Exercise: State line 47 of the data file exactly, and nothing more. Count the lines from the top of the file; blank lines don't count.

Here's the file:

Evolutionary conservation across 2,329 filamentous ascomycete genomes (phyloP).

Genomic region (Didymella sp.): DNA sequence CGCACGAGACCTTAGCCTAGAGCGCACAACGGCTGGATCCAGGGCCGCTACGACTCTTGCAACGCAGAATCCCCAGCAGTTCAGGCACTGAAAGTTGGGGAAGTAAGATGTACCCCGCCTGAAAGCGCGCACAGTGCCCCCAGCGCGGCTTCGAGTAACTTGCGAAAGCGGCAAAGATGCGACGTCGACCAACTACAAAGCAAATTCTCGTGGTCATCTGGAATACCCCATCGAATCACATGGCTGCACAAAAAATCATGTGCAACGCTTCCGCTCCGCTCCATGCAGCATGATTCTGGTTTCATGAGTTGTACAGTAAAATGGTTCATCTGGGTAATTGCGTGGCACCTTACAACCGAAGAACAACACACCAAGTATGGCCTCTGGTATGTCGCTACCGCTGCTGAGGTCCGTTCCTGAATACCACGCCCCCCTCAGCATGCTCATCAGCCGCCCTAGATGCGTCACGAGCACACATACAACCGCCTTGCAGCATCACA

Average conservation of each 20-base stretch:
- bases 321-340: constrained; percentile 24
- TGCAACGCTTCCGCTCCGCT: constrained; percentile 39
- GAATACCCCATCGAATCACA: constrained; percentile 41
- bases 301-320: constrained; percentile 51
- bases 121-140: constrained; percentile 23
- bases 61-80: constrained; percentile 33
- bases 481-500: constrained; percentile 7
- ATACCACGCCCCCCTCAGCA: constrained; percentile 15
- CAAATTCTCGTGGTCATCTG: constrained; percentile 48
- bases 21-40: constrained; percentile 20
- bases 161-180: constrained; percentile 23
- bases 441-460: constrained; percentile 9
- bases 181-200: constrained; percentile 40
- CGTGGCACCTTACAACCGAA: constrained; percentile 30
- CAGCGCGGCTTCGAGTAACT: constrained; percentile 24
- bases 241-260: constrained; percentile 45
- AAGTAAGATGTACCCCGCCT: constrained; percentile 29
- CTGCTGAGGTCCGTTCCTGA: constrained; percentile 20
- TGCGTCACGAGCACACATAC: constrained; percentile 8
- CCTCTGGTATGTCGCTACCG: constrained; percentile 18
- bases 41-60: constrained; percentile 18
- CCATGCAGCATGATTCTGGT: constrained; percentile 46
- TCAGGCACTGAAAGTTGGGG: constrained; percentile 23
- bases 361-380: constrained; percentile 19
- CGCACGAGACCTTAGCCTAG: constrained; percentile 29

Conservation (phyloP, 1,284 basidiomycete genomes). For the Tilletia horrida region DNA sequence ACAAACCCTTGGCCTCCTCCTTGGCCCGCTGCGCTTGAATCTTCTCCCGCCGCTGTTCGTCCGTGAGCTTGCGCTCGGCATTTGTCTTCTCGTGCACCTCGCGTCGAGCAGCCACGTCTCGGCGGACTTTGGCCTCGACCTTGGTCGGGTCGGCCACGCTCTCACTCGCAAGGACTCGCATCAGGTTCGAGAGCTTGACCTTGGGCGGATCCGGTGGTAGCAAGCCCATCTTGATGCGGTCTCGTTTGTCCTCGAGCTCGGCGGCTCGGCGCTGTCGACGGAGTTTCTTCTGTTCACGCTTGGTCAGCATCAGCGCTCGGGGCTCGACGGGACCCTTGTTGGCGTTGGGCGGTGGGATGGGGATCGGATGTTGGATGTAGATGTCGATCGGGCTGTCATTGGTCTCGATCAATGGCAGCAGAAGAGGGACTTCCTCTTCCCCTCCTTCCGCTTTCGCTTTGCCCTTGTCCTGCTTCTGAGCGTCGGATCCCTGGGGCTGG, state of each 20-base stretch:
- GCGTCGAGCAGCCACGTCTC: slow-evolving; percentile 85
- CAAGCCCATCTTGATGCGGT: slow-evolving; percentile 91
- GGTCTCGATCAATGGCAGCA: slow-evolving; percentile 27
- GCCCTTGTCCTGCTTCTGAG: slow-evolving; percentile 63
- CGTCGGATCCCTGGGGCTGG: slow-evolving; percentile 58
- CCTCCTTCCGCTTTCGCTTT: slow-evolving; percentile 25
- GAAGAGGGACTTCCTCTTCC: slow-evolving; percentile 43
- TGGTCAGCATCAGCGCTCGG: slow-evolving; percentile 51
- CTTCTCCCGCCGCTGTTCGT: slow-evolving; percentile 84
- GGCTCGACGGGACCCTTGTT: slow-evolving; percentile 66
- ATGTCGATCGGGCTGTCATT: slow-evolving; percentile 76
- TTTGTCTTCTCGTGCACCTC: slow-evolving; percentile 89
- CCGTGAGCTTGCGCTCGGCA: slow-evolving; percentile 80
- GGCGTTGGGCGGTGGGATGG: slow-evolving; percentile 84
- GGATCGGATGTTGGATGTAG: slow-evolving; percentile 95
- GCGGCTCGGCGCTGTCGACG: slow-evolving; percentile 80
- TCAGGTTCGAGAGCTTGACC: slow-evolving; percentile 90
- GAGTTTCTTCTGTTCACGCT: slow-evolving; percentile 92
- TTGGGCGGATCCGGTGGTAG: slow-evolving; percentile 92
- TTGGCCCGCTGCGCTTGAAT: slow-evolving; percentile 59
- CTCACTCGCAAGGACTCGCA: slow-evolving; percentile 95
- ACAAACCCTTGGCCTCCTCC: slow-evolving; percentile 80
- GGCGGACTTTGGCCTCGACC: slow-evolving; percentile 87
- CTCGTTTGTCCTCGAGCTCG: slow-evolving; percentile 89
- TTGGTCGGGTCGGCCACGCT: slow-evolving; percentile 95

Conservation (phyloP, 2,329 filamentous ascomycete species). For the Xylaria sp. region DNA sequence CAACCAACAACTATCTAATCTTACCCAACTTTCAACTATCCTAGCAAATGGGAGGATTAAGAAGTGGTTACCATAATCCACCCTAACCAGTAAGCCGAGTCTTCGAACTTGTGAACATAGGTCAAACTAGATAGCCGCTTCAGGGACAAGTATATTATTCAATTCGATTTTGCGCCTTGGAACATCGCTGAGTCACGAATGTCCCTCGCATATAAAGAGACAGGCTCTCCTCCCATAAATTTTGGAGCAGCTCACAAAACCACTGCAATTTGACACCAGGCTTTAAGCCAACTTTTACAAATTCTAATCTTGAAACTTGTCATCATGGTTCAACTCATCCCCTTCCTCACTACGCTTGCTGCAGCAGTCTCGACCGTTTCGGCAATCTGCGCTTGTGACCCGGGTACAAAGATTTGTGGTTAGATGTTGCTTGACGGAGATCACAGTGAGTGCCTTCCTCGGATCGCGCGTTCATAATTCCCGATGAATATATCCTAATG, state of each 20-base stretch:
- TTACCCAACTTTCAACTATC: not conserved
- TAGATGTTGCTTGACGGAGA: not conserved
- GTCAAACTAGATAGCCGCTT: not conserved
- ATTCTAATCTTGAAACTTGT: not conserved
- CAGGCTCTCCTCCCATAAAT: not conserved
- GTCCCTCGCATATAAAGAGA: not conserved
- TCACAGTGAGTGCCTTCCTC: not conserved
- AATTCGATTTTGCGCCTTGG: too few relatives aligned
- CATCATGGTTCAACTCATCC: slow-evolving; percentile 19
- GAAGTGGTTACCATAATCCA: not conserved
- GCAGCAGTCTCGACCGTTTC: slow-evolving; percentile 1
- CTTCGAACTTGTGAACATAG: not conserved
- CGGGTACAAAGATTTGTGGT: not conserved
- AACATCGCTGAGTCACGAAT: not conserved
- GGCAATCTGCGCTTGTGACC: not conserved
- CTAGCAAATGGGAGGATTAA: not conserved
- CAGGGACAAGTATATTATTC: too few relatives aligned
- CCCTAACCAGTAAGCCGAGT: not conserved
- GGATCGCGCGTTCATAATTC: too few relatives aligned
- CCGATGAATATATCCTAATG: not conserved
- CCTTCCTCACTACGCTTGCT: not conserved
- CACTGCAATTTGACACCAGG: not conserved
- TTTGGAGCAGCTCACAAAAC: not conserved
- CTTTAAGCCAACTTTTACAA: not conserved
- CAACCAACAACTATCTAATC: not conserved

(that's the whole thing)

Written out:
- GAGTTTCTTCTGTTCACGCT: slow-evolving; percentile 92